Is Graduate Students' Research Exposure To Business Ethics Comprehensive?

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Graduate-level education, at its core, has a focus on specific, in-depth disciplinary subject matter, with a strong emphasis on methods, conceptual framework, and research. For the developing student, exposure to both past and current research developments is mainly achieved by reading and studying articles published in leading journals in their field or specialty. In the business school curriculum, coursework in business ethics has attained a rather lofty stature in the preparation of the next generation of business leaders. The vexing question, however, is: Are business students provided with a comprehensive pedagogy with regard to ethics issues when they access leading journals in the area. The current study addressed this issue by conducting a content analysis, based on topical focus of articles, in the premier periodical Journal of Business Ethics, from June 2009 to June 2012. The analysis found support for the Matthew Effect which discusses skewed distributions, i.e., the majority of articles emphasized a narrow range of contemporary topics. Corporate social responsibility, cross-cultural factors, ethics standards, sustainability, customers' views, environmental issues, and U.S. corporate scandals had the most research focus. The most noteworthy deemphasized areas are: outsourcing, employee abuse, workplace safety, and tax evasion. These findings indicate that, from a research perspective, graduate-level business students are exposed to a limited number of central ethical issues to the neglect of a host of important business ethics concerns in today's corporate environment. [ABSTRACT FROM AUTHOR]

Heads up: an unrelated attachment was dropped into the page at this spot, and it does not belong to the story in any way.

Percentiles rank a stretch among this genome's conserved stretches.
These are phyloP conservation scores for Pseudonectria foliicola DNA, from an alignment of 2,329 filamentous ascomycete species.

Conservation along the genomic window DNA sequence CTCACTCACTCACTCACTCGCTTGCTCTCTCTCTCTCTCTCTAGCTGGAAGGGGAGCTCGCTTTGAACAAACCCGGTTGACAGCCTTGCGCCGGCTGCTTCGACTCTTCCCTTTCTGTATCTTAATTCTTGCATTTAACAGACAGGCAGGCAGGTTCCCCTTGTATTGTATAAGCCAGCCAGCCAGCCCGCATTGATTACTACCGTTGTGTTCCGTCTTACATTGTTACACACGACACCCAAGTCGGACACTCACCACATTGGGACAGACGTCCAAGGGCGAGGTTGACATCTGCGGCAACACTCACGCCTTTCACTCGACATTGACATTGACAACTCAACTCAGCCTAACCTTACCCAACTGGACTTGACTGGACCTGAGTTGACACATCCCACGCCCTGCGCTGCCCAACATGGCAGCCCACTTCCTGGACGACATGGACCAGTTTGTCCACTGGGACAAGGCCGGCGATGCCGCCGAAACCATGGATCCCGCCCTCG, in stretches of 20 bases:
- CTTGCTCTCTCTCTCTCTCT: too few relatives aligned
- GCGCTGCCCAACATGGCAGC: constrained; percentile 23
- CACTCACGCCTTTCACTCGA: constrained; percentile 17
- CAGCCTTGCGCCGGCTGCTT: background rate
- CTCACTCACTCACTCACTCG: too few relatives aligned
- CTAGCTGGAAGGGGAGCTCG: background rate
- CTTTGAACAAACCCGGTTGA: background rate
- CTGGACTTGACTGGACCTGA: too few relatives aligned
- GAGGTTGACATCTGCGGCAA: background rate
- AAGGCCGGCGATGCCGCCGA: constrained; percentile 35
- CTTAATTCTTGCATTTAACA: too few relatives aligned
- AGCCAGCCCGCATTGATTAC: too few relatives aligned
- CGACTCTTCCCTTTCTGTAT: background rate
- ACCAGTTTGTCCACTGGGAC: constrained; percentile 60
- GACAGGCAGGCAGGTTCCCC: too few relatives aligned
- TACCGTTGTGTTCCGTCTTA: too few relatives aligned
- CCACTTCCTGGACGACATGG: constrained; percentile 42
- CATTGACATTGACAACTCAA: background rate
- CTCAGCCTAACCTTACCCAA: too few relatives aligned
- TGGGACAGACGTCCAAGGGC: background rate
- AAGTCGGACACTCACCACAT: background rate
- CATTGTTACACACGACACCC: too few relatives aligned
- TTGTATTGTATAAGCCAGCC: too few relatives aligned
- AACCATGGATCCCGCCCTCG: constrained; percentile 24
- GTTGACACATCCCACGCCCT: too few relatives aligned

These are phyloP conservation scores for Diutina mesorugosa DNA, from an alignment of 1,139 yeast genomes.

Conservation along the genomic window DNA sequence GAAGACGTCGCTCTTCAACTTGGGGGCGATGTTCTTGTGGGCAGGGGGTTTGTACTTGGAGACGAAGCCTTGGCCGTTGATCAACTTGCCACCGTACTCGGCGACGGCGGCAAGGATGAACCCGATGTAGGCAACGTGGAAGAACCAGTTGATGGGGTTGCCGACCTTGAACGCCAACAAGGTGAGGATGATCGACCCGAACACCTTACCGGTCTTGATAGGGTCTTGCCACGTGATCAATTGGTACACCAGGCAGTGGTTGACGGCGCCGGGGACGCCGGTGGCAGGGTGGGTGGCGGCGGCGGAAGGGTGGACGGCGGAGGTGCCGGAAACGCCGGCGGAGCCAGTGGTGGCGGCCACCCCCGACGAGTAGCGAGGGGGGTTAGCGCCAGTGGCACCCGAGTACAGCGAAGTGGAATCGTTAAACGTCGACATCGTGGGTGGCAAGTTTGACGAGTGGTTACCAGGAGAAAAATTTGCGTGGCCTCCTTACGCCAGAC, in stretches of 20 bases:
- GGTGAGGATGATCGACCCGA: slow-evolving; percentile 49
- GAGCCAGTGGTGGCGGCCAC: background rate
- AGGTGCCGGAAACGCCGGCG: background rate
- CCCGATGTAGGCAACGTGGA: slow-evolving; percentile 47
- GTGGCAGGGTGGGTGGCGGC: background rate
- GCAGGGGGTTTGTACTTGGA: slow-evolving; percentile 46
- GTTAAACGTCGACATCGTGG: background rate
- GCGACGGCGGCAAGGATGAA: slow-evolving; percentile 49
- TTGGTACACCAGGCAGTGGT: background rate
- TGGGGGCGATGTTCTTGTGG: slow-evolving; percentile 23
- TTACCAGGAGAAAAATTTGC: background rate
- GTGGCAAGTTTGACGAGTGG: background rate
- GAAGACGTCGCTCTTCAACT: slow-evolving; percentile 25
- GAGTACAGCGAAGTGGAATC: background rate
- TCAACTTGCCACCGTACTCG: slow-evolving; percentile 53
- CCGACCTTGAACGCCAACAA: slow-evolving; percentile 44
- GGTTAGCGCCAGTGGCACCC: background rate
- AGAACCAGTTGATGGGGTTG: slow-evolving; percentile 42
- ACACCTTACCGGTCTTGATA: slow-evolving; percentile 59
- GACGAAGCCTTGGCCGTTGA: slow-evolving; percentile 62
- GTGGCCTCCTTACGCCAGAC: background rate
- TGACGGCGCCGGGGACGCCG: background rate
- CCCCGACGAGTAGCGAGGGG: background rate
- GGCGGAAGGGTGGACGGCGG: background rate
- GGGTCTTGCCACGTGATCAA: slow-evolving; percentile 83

Author-supplied keywords

  • BUSINESS education
  • BUSINESS ethics
  • BUSINESS students
  • CONTENT analysis (Communication)
  • CURRICULA (Courses of study)
  • JOURNAL of Business Ethics (Periodical)
  • LITERATURE reviews
  • STUDY & teaching (Graduate)
  • UNIVERSITIES & colleges -- Graduate work

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